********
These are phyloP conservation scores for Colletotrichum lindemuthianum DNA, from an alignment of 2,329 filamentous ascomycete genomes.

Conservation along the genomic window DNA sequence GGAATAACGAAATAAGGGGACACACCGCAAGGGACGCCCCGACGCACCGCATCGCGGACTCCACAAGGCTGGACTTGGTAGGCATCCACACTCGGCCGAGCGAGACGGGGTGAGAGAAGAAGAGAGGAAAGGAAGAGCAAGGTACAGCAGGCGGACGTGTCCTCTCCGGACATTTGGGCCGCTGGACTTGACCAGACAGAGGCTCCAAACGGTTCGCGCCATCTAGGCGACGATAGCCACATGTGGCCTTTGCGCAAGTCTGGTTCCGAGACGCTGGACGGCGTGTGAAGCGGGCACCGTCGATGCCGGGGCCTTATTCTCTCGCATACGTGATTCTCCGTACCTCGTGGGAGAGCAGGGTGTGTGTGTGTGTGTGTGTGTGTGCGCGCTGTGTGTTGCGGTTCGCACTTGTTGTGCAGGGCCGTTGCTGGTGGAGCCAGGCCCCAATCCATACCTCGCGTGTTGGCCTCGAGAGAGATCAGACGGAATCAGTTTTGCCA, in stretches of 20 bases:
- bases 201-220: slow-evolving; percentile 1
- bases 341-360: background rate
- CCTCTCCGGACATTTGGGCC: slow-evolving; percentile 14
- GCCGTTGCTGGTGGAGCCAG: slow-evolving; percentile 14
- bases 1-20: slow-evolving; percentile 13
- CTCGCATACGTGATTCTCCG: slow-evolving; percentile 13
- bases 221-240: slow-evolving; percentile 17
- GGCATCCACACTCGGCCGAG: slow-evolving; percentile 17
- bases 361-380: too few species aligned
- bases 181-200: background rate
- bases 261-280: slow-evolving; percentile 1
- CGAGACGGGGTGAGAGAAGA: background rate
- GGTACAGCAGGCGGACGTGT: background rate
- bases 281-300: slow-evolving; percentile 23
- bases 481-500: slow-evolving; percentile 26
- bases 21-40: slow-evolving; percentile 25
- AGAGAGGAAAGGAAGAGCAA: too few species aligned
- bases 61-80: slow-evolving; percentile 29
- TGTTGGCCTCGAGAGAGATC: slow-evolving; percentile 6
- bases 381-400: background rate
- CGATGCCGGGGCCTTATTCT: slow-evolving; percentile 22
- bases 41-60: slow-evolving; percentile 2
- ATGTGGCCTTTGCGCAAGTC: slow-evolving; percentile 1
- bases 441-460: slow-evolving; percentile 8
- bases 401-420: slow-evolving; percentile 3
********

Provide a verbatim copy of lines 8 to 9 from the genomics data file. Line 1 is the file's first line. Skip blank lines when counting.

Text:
- CTCGCATACGTGATTCTCCG: slow-evolving; percentile 13
- bases 221-240: slow-evolving; percentile 17